I just got hold of three Scorpion Releasing special editions of Italian horror movies from the beginning of the genre’s decline in the late 1980s. Despite their flaws, Michele Soavi’s The Church (1979) and The Sect (1991) and Dario Argento’s Opera (1987) are packed with style and Scorpion have made them shine with 2K restorations and hours of informative extras (two disks each for the Soavi titles, and three disks for the Argento) in beautifully designed packages.
Another seemingly random collection of movies, this time including some cheap exploitation, cheesy fantasy, horror and noir. I revisit an old favourite, re-evaluate a low-budget Canadian film from the ’70s, and finally catch up with a couple of movies I’ve wanted to see for decades.
To mark our emergence from the Covid lockdown, my friend Steve and I ate barbecued bratwurst and watched a couple of movies which emerged from his big 3D TV screen: Owen Crump’s Korean war docudrama Cease Fire (1953) and John Brahm’s B-movie horror The Mad Magician (1954), Vincent Price’s threadbare follow-up to the hit House of Wax.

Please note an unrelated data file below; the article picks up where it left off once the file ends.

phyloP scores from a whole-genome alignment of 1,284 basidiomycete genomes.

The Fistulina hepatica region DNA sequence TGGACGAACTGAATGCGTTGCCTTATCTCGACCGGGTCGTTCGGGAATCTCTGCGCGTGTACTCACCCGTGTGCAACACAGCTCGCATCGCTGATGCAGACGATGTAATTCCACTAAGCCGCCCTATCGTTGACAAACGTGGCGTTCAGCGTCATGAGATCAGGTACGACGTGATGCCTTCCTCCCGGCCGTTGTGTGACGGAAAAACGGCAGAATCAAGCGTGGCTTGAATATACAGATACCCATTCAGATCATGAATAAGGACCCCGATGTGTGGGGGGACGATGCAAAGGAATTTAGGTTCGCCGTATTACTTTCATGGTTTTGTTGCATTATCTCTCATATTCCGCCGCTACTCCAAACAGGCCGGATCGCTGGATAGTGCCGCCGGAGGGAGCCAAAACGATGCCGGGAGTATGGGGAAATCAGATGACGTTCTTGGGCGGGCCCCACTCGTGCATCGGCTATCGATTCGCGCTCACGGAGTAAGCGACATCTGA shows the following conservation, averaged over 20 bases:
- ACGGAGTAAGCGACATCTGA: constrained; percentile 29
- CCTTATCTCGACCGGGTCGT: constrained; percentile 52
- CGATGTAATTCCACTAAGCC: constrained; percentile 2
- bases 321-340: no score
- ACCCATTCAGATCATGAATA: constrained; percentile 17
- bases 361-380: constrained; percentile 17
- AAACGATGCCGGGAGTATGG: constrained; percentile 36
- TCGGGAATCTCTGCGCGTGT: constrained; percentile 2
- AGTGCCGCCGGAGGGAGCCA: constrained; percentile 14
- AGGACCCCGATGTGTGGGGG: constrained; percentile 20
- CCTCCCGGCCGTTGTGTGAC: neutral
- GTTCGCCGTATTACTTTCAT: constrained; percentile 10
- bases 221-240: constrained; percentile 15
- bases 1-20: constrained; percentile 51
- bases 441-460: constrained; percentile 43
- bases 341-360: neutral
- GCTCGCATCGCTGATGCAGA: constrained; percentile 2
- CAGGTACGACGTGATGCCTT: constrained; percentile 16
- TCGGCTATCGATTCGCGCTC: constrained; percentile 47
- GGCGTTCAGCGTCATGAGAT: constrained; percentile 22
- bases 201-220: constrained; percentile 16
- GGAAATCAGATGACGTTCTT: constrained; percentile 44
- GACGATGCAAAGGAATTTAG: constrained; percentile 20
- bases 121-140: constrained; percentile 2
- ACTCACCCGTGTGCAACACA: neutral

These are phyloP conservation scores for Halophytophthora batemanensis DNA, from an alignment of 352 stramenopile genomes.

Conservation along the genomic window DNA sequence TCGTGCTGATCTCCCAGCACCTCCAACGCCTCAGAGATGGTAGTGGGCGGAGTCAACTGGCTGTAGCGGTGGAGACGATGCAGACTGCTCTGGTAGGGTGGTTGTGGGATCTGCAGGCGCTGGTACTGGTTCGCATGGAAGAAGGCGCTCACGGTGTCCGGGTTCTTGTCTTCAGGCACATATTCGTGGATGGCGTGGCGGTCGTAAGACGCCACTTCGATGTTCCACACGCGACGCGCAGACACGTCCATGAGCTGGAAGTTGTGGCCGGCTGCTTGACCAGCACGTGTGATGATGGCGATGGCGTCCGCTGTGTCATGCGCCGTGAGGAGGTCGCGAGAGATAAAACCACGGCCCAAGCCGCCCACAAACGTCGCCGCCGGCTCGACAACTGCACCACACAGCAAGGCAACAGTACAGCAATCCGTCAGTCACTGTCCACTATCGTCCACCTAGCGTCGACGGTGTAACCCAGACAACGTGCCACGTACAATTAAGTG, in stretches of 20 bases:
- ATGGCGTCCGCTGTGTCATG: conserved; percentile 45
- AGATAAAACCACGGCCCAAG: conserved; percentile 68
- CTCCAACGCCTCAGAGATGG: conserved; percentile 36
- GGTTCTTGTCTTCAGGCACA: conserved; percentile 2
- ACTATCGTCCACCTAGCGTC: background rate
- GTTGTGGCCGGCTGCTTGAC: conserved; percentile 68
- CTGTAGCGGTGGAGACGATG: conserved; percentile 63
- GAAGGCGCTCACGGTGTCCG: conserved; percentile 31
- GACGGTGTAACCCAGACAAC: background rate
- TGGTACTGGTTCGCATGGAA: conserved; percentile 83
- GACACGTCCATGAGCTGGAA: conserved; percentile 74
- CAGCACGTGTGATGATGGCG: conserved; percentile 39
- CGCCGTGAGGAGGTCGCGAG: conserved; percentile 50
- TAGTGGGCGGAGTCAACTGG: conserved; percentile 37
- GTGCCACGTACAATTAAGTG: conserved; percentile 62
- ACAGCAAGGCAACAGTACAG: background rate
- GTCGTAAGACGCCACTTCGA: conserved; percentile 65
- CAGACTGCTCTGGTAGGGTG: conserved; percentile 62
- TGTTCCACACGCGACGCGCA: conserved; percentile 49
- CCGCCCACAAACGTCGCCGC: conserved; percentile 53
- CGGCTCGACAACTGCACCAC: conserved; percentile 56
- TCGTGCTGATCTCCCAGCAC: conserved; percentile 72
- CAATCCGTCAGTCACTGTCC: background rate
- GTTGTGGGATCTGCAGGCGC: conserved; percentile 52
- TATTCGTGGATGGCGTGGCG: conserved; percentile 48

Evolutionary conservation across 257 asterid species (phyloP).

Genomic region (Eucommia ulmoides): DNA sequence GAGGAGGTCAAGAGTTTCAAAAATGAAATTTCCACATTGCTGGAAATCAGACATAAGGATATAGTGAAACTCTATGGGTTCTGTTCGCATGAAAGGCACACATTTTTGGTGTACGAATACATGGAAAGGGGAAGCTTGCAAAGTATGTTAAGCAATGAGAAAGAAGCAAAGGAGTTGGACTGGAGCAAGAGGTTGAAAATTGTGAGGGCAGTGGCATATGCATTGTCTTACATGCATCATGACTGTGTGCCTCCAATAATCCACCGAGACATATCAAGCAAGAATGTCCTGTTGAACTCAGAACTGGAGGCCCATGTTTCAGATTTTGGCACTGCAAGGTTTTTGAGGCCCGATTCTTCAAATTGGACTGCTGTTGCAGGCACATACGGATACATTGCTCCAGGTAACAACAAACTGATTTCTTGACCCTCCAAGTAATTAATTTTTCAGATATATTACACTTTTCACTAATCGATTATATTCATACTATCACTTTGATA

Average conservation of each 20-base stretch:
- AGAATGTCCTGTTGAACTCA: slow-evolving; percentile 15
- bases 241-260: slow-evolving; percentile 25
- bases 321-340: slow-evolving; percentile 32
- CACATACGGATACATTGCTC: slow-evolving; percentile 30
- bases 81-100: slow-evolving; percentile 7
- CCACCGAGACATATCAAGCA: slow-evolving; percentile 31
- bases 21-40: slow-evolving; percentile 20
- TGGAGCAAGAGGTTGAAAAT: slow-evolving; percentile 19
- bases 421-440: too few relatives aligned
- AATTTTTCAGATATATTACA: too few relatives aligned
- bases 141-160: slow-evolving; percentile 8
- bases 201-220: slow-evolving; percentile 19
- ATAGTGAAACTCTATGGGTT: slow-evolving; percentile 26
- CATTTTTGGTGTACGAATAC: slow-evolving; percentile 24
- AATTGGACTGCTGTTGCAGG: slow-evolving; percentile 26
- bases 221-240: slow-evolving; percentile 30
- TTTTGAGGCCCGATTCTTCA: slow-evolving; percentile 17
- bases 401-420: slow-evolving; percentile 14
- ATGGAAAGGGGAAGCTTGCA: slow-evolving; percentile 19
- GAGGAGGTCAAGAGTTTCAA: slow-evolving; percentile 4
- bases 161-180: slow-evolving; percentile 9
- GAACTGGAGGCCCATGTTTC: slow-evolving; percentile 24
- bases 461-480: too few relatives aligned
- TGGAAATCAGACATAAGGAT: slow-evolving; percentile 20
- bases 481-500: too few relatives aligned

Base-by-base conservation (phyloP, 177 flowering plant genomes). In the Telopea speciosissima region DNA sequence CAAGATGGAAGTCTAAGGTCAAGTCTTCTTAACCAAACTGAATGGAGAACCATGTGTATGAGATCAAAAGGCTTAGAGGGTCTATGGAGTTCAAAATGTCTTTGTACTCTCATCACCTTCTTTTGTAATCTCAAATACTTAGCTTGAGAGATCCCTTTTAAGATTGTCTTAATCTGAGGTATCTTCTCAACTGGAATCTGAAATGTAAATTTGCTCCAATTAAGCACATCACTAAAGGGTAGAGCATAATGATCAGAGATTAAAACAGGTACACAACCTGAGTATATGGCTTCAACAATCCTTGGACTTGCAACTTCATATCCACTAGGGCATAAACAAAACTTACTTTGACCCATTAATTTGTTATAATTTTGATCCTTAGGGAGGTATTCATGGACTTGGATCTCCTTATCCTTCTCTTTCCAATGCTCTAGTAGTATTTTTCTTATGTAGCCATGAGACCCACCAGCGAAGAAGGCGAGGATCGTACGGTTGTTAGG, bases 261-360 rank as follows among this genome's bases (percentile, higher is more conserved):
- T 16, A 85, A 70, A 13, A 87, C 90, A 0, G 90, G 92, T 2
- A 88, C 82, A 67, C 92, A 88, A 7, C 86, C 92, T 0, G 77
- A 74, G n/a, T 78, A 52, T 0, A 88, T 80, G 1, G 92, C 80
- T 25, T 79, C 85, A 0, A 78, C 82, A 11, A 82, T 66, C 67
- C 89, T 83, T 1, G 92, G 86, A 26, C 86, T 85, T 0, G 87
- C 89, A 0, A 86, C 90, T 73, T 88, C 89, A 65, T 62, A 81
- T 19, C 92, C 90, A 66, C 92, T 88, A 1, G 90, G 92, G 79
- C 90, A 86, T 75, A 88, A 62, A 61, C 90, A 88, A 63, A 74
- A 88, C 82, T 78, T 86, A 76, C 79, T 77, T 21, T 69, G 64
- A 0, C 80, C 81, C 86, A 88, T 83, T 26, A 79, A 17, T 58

The label “visionary” gets tossed around far too easily, but it does apply to two filmmakers whose work begins in genre conventions yet rises to explore themes of horror and human fallibility in complex and original way: too long absent from the screen, Richard Stanley and Larry Fessenden have returned with some of the best work they’ve ever done – the former with the H.P. Lovecraft adaptation Color Out Of Space and the latter with Depraved, a modern meditation on the narrative and themes of Mary Shelley’s Frankenstein.
While they form one of the main building blocks of society, families are often mysterious when viewed from the outside, providing opportunities for mystery, suspense and horror since we began telling ourselves stories. Outsiders who penetrate the strange membrane between community and family may be faced with codes and rituals which can turn dangerous … as in four recently viewed movies: Curtis Harrington’s Night Tide (1961) and Games (1967), Freddie Francis’ Mumsy, Nanny, Sonny & Girly (1970) and Ted Post’s The Baby (1973).